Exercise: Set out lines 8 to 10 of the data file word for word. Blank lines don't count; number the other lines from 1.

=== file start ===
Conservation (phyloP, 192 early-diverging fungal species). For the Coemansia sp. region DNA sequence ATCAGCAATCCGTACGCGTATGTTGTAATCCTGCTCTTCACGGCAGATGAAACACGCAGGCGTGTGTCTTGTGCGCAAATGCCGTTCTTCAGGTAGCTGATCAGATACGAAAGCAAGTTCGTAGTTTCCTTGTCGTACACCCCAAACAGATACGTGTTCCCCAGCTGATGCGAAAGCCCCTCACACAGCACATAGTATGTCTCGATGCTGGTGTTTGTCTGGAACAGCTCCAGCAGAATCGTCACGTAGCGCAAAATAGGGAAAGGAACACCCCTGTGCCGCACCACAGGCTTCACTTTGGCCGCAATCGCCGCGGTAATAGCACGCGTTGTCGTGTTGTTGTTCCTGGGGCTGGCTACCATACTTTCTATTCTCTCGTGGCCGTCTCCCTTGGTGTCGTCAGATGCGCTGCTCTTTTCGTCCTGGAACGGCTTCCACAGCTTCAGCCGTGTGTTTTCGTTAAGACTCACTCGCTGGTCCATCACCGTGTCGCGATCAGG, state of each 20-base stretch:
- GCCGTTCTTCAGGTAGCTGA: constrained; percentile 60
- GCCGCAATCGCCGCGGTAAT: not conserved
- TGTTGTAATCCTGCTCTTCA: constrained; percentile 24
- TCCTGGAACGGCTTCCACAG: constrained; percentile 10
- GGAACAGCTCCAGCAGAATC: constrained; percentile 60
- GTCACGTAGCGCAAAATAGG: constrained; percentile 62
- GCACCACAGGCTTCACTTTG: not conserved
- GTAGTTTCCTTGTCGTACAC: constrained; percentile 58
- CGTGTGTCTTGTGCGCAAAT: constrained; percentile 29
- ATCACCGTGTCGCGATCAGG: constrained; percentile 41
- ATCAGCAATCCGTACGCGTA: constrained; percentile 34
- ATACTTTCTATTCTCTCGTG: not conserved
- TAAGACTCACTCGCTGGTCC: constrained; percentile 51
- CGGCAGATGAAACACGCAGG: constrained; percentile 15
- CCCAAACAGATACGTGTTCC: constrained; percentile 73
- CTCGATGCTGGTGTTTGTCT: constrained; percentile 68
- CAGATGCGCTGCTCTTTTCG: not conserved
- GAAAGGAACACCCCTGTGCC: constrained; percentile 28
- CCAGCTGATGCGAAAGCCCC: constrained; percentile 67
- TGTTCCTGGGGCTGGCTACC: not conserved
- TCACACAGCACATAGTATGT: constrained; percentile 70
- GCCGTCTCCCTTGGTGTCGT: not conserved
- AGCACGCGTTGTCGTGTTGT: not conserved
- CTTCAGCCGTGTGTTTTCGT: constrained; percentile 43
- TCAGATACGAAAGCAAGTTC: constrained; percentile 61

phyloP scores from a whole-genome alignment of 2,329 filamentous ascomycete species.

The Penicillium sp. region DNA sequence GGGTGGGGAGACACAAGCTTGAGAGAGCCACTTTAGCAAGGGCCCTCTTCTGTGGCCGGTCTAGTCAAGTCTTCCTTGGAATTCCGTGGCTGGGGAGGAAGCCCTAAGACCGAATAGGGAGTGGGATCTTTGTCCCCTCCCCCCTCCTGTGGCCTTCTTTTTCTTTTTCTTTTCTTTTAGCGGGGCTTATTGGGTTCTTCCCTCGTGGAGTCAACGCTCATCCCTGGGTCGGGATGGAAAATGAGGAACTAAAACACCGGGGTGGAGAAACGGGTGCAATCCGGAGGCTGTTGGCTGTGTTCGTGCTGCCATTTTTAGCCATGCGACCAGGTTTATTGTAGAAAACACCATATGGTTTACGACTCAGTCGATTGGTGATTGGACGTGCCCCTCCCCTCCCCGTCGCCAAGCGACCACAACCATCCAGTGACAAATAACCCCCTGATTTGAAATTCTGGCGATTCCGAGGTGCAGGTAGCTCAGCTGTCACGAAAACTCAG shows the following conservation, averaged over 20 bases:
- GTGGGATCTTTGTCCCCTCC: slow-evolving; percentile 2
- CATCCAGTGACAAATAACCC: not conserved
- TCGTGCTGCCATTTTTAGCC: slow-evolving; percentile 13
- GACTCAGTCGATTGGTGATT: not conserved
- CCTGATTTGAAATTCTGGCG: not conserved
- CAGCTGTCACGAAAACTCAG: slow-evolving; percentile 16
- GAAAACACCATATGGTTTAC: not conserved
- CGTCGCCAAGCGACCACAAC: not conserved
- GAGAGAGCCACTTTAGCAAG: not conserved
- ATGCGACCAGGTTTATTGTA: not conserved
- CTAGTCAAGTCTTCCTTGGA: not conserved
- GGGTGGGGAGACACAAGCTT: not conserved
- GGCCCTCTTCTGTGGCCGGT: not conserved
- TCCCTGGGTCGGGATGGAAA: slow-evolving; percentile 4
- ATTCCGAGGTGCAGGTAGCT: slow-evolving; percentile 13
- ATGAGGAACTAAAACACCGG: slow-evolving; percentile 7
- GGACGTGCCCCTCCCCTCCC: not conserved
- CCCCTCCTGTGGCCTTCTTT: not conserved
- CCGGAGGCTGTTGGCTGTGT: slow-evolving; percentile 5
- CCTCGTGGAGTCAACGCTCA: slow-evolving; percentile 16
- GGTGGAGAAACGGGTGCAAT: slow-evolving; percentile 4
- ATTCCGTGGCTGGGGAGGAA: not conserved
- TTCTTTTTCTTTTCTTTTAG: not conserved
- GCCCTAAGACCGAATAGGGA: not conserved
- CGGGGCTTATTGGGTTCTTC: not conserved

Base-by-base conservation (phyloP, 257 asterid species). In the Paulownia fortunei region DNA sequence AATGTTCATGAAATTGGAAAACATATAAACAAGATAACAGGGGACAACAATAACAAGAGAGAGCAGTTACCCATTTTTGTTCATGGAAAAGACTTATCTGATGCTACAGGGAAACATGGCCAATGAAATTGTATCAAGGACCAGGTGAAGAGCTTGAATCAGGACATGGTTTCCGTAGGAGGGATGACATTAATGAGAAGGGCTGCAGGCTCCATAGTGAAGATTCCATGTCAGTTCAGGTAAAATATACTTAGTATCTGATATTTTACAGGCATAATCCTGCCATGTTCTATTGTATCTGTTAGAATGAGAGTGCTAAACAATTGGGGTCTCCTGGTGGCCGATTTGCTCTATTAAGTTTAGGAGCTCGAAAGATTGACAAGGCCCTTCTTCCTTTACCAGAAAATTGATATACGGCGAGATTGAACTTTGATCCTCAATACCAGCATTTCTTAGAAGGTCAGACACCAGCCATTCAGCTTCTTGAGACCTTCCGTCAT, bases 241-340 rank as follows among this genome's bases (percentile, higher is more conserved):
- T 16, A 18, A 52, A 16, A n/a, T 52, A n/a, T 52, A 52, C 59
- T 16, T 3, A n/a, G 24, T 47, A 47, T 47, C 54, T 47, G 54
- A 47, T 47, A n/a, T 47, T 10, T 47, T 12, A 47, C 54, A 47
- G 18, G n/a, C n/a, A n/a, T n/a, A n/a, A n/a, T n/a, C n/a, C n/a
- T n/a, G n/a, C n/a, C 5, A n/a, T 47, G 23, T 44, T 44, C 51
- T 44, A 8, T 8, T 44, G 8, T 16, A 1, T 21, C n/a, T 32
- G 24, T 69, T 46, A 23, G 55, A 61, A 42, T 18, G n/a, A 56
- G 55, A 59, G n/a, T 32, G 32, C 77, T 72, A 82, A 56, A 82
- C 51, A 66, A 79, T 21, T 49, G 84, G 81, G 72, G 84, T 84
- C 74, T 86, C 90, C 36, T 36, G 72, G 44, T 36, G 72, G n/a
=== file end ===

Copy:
- GCACCACAGGCTTCACTTTG: not conserved
- GTAGTTTCCTTGTCGTACAC: constrained; percentile 58
- CGTGTGTCTTGTGCGCAAAT: constrained; percentile 29